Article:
Journal of Philosophical Research 34:7-20 (2009)
Duncan Pritchard's version of the safety analysis of knowledge has it that for all contingent propositions, p, S knows that p iff S believes that p, p is true, and (the “safety principle”) in most nearby worlds in which S forms his belief in the same way as in the actual world, S believes that p only if p is true. Among the other virtues claimed by Pritchard for this view is its supposed ability to solve a version of the lottery puzzle. In this paper, I argue that the safety analysis of knowledge in fact fails to solve the lottery puzzle. I also argue that a revised version of the safety principle recently put forward by Pritchard fares no better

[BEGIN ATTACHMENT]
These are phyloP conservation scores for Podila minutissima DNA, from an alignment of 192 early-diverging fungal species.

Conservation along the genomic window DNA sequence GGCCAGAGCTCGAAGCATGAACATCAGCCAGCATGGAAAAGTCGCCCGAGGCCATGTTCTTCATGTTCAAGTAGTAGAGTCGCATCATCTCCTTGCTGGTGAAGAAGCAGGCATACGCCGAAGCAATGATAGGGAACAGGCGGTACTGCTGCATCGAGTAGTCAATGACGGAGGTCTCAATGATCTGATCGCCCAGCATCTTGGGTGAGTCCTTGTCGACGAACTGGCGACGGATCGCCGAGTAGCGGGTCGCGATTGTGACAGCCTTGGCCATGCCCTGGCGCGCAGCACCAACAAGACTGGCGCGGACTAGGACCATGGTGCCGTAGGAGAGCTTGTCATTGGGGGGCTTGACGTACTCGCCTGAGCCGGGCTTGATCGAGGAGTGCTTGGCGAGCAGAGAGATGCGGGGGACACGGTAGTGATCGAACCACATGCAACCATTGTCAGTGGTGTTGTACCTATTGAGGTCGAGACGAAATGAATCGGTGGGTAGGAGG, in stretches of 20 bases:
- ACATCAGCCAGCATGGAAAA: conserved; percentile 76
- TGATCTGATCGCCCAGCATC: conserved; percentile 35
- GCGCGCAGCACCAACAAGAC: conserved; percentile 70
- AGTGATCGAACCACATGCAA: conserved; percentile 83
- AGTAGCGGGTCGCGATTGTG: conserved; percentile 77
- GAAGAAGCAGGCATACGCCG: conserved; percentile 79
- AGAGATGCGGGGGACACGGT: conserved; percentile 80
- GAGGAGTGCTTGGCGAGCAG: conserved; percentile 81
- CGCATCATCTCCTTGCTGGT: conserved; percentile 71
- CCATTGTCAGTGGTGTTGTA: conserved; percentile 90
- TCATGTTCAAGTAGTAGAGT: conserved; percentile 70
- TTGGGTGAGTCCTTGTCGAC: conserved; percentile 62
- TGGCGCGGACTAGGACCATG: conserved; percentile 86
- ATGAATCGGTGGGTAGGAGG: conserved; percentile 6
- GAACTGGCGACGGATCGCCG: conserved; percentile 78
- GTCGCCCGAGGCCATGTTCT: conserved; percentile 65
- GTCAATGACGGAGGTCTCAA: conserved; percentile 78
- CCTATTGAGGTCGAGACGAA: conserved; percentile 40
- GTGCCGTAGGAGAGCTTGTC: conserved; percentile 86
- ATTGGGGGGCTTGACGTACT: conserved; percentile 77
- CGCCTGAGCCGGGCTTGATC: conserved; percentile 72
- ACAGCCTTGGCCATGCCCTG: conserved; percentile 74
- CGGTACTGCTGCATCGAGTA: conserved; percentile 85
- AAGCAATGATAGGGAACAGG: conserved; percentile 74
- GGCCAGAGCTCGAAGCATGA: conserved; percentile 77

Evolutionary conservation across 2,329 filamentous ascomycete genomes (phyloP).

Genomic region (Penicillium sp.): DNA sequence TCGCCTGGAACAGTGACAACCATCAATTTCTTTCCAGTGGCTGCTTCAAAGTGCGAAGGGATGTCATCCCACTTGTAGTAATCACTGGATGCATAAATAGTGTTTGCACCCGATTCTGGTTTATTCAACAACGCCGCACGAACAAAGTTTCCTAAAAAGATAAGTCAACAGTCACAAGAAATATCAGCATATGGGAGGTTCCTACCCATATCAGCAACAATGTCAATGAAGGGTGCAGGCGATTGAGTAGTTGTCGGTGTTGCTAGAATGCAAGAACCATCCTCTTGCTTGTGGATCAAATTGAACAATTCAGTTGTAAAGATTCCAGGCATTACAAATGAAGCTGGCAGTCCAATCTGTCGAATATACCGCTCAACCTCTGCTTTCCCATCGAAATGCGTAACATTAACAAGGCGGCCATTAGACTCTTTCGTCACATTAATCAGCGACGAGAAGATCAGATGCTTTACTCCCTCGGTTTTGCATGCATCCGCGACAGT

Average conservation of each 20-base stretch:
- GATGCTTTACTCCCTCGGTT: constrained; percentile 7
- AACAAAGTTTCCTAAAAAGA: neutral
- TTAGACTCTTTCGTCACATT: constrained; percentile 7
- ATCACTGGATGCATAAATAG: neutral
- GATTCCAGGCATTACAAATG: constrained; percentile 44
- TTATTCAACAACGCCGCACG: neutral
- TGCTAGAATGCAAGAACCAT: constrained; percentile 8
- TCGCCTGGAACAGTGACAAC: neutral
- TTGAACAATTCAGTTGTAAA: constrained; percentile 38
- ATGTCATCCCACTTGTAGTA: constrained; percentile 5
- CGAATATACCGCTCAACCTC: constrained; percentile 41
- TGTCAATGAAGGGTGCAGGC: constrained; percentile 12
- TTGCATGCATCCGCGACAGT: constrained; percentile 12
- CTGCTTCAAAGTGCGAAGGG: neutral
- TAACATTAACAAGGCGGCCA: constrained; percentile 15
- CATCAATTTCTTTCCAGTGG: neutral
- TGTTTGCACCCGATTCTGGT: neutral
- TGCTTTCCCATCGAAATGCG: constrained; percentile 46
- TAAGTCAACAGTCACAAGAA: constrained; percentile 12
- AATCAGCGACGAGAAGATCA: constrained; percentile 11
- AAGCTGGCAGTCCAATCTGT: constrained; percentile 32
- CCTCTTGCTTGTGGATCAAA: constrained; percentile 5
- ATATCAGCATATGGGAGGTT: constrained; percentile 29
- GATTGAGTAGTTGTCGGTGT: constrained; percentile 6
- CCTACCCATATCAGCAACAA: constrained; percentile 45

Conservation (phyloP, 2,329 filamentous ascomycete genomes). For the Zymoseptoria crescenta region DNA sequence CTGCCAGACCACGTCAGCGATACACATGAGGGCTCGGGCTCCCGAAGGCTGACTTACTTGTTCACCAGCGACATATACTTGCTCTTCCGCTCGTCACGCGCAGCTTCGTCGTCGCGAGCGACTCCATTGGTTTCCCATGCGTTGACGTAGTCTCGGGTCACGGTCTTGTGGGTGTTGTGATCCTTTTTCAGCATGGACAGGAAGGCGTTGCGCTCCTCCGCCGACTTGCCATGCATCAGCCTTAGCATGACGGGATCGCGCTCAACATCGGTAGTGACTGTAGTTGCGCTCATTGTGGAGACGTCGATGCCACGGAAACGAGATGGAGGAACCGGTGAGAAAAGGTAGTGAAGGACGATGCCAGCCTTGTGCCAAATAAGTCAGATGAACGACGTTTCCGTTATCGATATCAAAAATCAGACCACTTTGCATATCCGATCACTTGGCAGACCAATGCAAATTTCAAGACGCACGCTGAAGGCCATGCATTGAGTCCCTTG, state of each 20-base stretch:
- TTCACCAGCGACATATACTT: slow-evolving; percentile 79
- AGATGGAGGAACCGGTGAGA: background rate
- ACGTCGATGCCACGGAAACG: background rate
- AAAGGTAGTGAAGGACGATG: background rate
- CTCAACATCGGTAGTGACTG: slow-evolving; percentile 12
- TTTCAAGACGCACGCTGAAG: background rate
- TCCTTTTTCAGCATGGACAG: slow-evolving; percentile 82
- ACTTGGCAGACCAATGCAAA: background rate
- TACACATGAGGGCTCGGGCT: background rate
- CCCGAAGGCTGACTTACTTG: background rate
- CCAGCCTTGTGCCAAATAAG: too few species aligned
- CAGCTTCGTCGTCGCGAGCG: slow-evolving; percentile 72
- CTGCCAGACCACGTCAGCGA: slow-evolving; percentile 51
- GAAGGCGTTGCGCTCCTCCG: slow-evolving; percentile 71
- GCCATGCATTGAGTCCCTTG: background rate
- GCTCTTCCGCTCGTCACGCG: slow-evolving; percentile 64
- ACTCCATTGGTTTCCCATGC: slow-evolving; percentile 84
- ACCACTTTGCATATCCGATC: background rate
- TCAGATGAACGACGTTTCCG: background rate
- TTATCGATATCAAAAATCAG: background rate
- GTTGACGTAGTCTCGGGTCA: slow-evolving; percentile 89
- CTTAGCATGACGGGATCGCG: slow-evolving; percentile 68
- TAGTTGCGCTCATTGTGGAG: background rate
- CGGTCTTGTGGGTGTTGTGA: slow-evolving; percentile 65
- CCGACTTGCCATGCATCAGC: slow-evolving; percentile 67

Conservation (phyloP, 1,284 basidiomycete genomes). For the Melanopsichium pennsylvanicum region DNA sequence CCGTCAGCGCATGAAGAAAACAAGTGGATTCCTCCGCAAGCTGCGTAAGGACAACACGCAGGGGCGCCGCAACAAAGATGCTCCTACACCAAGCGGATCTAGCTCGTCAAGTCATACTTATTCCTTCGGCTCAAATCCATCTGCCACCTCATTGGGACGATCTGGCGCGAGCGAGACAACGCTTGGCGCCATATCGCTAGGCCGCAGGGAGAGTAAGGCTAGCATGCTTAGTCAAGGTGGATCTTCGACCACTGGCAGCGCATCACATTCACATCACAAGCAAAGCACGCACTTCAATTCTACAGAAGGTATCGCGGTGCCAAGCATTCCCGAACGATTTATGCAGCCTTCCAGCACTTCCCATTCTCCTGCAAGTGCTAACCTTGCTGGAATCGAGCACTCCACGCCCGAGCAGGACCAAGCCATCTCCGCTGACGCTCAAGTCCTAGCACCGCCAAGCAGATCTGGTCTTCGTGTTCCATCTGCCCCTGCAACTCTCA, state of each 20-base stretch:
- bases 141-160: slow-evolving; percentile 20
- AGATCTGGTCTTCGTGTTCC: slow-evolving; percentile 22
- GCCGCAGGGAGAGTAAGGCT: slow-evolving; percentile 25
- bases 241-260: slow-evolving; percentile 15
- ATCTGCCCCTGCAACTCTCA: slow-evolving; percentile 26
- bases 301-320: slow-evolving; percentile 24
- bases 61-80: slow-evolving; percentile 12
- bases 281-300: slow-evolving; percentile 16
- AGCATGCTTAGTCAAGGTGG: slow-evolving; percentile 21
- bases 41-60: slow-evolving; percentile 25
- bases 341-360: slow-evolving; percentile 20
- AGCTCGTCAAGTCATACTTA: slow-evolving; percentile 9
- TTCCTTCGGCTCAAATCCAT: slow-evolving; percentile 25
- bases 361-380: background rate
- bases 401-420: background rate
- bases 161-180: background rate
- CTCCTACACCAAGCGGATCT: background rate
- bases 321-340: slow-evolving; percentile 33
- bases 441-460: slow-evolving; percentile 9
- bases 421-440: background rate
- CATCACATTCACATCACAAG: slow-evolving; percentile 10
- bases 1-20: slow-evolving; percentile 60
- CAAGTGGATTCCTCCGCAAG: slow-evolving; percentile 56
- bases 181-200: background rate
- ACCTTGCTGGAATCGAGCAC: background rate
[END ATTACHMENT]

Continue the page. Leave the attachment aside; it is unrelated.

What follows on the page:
|Keywords||Safety Knowledge Lottery Problem Pritchard|
|Categories||categorize this paper)|
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Lotteries, Quasi-Lotteries, and Scepticism.Eugene Mills - 2012 - Australasian Journal of Philosophy 90 (2):335 - 352.
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